It was her first time at that rodeo, but not for the fashion industry, which has so often mixed performance art and runway shows to cringeworthy lows. Perhaps that’s what made this one so thrilling. Rarely has any foreign element in a fashion show been so entrancing, or added as much character to a collection as the one Chiuri commissioned from Sharon Eyal’s dance company this afternoon, in a dimmed tent in Bois de Boulogne. Maybe it’s because it wasn’t trying to be poignant. Rather, it was energised, spirited, ravishing and totally transfixing. You could have sat there all day getting shivers watching those racehorse bodies tripping and floating like they were trapped somewhere between underwater weightlessness and on fire, white rose petals dropping from the ceiling in thousand-fold. The soundtrack was amazing and hard to describe.
“I’m lucky to open the week. There’s only another show tonight,” Chiuri said, referring to Paris Fashion Week’s special guest star Gucci, who would have opened the ball had Dior not moved its show to Monday afternoon; not that it wouldn’t look as mesmerising on Tuesday at 2.30. “Because during fashion week the shows go by so fast and sometimes you lose the experience. And now, with the new media, you see the show through a phone. So, it’s important to convey the idea of us living in the moment. I hope that with this performance we can create something that people want to experience and get involved with us. Not behind a phone,” Chiuri paused. “Probably I dream!” (Indeed, putting on a mind-blowing dance performance isn’t exactly the way to make us stop Instagramming.) “I try to speak more about experience and less about just clothes,” she said. “We are speaking about the future of fashion. Something more. Fashion is not the same as when I started out. We are living in another moment.”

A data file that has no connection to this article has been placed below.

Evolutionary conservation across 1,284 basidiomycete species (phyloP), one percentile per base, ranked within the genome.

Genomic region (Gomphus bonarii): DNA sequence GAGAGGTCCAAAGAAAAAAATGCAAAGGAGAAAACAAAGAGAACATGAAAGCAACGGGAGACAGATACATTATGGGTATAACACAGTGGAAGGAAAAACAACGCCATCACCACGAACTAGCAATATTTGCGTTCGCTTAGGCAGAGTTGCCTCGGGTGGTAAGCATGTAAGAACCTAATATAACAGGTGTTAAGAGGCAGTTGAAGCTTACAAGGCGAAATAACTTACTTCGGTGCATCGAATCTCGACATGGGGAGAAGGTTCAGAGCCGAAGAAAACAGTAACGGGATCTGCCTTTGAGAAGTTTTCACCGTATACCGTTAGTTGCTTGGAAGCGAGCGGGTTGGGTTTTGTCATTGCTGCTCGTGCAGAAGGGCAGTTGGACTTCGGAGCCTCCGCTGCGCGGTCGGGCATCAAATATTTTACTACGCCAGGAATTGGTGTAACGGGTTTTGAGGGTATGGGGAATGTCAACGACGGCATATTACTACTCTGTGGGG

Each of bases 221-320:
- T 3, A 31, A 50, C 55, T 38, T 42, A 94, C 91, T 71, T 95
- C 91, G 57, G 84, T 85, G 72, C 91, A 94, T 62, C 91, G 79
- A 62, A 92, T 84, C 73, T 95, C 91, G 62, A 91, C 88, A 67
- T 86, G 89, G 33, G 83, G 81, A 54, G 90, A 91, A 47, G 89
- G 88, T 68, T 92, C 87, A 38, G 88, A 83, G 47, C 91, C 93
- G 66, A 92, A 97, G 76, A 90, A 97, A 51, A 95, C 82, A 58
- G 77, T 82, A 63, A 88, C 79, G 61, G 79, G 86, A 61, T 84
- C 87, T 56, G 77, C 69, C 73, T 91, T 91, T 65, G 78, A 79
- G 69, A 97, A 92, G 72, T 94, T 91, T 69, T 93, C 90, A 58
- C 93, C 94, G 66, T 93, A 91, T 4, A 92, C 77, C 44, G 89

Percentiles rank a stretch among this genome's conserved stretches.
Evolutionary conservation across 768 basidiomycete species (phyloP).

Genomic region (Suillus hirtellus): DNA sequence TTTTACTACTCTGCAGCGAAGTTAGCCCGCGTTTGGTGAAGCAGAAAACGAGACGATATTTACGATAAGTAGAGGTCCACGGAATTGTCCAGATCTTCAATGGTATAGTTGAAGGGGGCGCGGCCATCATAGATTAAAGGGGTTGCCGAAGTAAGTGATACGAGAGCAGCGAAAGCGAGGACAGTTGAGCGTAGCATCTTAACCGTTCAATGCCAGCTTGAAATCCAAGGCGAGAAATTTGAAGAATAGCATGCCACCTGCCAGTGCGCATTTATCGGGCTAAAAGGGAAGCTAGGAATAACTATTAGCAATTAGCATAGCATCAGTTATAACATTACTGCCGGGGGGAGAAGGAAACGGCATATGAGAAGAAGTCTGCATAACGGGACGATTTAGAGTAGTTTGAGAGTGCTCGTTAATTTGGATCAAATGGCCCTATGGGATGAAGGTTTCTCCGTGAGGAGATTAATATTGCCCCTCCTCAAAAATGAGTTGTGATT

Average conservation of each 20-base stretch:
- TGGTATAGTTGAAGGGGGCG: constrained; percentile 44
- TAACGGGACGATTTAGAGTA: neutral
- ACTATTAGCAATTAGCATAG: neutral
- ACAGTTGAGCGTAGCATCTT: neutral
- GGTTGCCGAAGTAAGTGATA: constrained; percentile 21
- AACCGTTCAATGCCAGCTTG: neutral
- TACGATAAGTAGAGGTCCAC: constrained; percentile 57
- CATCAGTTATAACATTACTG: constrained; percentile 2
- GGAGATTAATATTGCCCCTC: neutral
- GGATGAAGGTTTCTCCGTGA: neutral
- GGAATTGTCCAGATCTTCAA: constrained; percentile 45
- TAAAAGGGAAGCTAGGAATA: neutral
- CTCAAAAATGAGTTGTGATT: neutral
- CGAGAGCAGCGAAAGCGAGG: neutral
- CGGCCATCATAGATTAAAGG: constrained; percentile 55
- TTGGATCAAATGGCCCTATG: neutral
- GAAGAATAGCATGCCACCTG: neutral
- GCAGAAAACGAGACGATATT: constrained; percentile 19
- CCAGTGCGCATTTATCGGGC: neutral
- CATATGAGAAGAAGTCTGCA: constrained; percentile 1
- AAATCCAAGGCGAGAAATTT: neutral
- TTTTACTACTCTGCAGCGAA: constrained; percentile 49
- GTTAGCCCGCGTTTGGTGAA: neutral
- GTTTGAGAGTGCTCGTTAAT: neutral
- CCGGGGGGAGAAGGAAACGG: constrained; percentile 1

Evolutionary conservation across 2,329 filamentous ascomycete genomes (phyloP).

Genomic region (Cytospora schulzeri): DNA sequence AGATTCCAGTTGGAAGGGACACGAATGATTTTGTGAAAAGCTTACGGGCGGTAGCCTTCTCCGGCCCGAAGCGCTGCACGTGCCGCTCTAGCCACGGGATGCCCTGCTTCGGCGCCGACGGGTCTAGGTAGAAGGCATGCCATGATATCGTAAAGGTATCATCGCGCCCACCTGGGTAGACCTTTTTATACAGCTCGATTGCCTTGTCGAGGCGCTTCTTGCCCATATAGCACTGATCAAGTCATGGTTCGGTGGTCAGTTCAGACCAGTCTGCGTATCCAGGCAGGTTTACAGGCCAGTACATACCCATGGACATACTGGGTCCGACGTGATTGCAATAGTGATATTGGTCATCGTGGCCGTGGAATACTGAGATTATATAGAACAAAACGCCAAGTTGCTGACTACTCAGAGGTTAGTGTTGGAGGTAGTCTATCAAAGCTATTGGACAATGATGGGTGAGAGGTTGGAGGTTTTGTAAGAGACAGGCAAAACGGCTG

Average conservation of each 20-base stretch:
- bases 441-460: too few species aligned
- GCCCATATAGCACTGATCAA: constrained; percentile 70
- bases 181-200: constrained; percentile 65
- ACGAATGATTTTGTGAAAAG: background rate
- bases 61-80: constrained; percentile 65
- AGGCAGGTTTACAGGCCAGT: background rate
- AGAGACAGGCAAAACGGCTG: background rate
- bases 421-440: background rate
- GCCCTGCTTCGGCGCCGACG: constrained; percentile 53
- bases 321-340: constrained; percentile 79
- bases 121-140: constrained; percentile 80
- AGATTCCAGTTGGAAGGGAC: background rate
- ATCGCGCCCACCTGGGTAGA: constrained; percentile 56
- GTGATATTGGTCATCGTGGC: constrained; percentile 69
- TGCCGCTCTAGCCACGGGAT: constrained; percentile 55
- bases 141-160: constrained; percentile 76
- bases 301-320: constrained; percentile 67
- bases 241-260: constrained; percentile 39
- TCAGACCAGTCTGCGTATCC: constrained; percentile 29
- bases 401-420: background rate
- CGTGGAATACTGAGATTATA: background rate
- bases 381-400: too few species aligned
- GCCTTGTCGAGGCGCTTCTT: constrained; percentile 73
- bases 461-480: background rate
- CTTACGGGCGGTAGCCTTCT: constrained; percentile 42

Watching one of his runway shows can sometimes feel a little masochistic – who actually looks like that on that holiday?
Jacquemus’ brand has been built off the back of his South of France heritage, and through channeling the insouciant sensuality of the women he grew up admiring. This season hardly rocked the boat - he explored his Riviera fantasy, of women “going to the casino on the seashore, dancing, drinking cocktails” – but it made for as lovely a vision as ever. “I’m a South of France boy; I never want to say anything about Paris. I want to say something about the Mediterranean,” he shrugged. “On the Riviera, you can dress the same to go to the beach as you do the red carpet and that mix is exciting to me.”
The artfully-undone beach-to-bar pieces he presented made a convincing case for his sustained interest – and, paired with glitzy earrings and wedges dangling plastic Js from their soles, were Italo disco through and through. Remember that scene in Call Me By Your Name, when an assortment of beautiful Lombardy teenagers lose themselves to Psychedelic Furs? Camille Hurel, dressed in her hot pink hot pants and slinky silky halter could have been pulled directly from the cast.
Marni Spring Summer 2019
There is no better way of describing what has gone on chez Marni since Risso took the reins there some two years ago. Like a mad scientist, he blows our minds on Sunday mornings in Milan, continuing his gothic stories of eccentric, dystopian creatures in garments that look like they were ripped from the tapestries of fabled old houses. He is a master of his own entirely idiosyncratic game, and that’s the best position any designer could find themselves in. (Huge credit to Renzo Rosso, his boss at OTB, for placing designers like Risso and John Galliano at the fashion houses he owns, Maison Margiela included. We need them.) It’s a treat to the eye, from the truly soulful garments to the fanciful sets. This season, the All Too Humanexhibition at Tate Britain where Risso became enthralled with nudes in bedroom settings by painters like Francis Bacon, Lucien Freud and Jenny Saville, inspired a massive communal bedchamber where beds doubled as seats.